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Sopris Carbondale’s community

supported, weekly newspaper


Volume 5, Number 30 | September 5, 2013

Hot springs chillin’

Remember back in the late 1980s when neighbors tried to destroy the Penny Hot Springs because it attracted naked hippies and their ilk? Well, those neighbors are gone, as are for the most part naked hippies and their kind, leaving behind a pretty good cross-section of local and out-of-town humanity. These days, a beach of sorts has formed at the north end of Penny Hot Springs. Hot springs attenders have placed hundreds of rocks to direct the scorching waters into several pools that line the Crystal River, and bathers often drift 40 or 50 yards downstream to cover their bodies in “marshmallow” mud on the other side of the Crystal River. This photo was taken on Labor Day, when 10-15 cars almost filled the Highway 133 turnout about two miles north of Redstone. Photo by Lynn Burton

CARBONDALE’S A CIRCUS!! Yes, on any given day but especially Friday the 6th. Main Street’s Closed.

Carbondale is Calling!

Glass blowing, face painting, balloon making, and more! 5-9 in Historic Carbondale.

Carbondale Commentary The views and opinions expressed on the Commentary page do not necessarily reflect those of The Sopris Sun. The Sopris Sun invites all members of the community to submit letters to the editor or guest columns. For more information, e-mail editor Lynn Burton at, or call 510-3003.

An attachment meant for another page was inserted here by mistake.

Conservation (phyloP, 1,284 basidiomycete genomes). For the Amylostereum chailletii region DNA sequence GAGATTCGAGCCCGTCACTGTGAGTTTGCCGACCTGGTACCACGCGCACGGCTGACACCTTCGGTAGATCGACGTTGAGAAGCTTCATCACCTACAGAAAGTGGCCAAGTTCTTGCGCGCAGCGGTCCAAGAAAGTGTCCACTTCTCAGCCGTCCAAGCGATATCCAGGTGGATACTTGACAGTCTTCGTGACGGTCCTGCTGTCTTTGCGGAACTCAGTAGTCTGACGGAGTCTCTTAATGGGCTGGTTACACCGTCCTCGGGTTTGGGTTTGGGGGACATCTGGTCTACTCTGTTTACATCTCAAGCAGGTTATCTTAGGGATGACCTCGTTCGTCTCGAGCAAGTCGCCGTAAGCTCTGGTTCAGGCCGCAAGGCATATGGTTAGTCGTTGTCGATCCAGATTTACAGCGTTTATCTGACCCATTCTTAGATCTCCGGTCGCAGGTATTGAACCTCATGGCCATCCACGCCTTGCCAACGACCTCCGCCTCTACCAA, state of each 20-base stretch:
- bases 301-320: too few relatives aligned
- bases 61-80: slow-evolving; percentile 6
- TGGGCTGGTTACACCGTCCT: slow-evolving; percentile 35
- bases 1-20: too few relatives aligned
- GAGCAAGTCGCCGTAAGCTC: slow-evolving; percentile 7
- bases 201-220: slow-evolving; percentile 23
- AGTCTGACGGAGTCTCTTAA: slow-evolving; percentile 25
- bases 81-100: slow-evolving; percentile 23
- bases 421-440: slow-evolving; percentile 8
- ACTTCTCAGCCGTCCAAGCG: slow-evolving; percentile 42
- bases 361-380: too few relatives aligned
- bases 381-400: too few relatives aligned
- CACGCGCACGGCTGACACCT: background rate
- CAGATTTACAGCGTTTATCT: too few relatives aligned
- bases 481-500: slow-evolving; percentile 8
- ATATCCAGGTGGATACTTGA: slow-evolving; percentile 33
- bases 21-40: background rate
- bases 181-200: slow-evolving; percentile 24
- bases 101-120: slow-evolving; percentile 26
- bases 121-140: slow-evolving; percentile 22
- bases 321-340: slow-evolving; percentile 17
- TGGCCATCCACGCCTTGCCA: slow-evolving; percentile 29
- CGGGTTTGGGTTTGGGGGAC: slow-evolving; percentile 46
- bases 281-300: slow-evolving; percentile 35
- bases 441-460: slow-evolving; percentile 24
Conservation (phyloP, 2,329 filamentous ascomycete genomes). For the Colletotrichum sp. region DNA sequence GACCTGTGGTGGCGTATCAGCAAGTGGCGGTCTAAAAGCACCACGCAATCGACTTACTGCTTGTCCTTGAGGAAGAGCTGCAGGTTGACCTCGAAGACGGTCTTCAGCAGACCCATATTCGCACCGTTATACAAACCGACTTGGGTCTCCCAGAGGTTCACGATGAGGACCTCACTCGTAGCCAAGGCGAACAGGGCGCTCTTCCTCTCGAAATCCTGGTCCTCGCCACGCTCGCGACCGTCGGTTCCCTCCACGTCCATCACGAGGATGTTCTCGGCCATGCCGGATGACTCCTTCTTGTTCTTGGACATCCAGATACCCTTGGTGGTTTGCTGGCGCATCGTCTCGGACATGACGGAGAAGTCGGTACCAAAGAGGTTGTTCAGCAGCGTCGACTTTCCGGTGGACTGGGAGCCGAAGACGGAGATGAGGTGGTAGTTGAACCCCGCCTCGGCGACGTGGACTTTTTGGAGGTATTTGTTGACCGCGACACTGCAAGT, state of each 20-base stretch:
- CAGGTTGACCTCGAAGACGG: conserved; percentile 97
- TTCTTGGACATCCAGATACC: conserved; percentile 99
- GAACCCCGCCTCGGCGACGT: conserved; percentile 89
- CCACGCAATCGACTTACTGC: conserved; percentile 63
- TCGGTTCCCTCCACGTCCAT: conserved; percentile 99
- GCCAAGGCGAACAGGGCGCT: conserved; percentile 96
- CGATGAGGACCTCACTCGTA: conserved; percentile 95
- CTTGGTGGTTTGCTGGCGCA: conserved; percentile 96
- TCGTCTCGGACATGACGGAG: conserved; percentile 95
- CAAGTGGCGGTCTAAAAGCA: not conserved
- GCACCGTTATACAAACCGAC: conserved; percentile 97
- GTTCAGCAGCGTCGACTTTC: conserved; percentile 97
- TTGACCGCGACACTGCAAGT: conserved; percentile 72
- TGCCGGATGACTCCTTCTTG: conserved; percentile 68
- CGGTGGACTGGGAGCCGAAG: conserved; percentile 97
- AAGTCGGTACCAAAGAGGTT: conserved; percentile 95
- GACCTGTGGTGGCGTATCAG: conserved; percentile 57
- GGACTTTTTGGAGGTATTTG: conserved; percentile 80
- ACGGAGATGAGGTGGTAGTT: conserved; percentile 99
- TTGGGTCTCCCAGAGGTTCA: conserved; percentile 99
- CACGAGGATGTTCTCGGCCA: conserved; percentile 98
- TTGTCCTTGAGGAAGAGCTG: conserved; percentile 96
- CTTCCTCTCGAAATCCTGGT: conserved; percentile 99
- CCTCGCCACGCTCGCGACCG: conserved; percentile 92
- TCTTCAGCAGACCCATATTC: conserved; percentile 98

Zoning 102: Types EDITOR’S NOTE: Carbondale is beginning a 16-month process to update and consolidate its zoning code and other land use regulations into a unified development code. The Carbondale Planning and Zoning Commission is writing a series of articles explaining the basics of zoning. This is the second installment. After reading Zoning 101, the first column of this series, you understand the basics of a zoning code. (If you missed the first article on Zoning 101, you can find it at Of course, in reality, zoning is more complicated than that. In fact, there are different types of zoning. Types of zoning codes have evolved over time, as attitudes toward development have changed. The most common types of zoning are outlined below, with a short description of each. Euclidean zoning. A key goal of zoning codes is to limit conflicting and incompatible uses. Traditional Euclidean zoning does this by regulating the general size and location of buildings, and especially the land uses allowed on a particular property. This form of zoning is what we traditionally think of when we think of zoning. Named for a town in Ohio and not the Greek mathematician, this form of zoning segregates permitted uses by establishing exclusive districts to reduce any potential impacts from incompatible land uses. There is typically a district hierarchy associated with Euclidean zoning that begins with low-density residential and intensifies to heavy industrial. On the plus side, traditional Euclidean zoning can lead to very predictable results; however, this form of zoning also can be rigid and often does not allow for any flexibility on the part of the developer or the town. Form-based codes. This form of zoning places more emphasis on regulating the form, massing and scale of buildings, and their relationship to the street and the pedestrian, and focuses less on the use of the building. Some of the urban planning goals of form-based codes include curbing sprawl by promoting development in desired contexts, promoting pedestrian safety, and preserving the fabric of stable neighborhoods. Incentive zoning. As its name implies, incentive zoning offers a reward (usually in the form of increased density) to a developer who does something “extra” that is in the community’s interest (such as more open space) or promotes a public goal (such as affordable housing). Incentives are often built into existing codes to encourage desired development patterns. Performance zoning. Performance zoning regulates the effects or impact of land uses through performance standards. Performance standards usually concern traffic flow, density, noise, and access to light and air. Developers can build almost any building that meets the performance standards for that district. Therefore, performance zoning allows a great deal of flexibility. This level of flexibility makes it a very useful tool, but also makes it difficult to administer. Hybrid zoning. This combines aspects of any of the types of zoning outlined above. Different zone districts may utilize different types of zoning. For instance, an industrial area may utilize Euclidean zoning to regulate the types of businesses in the zone district. But the neighboring transitional zone district could be under more form-based controls that regulate the form and scale of buildings to create more amenable public spaces. ZONING 102 page 4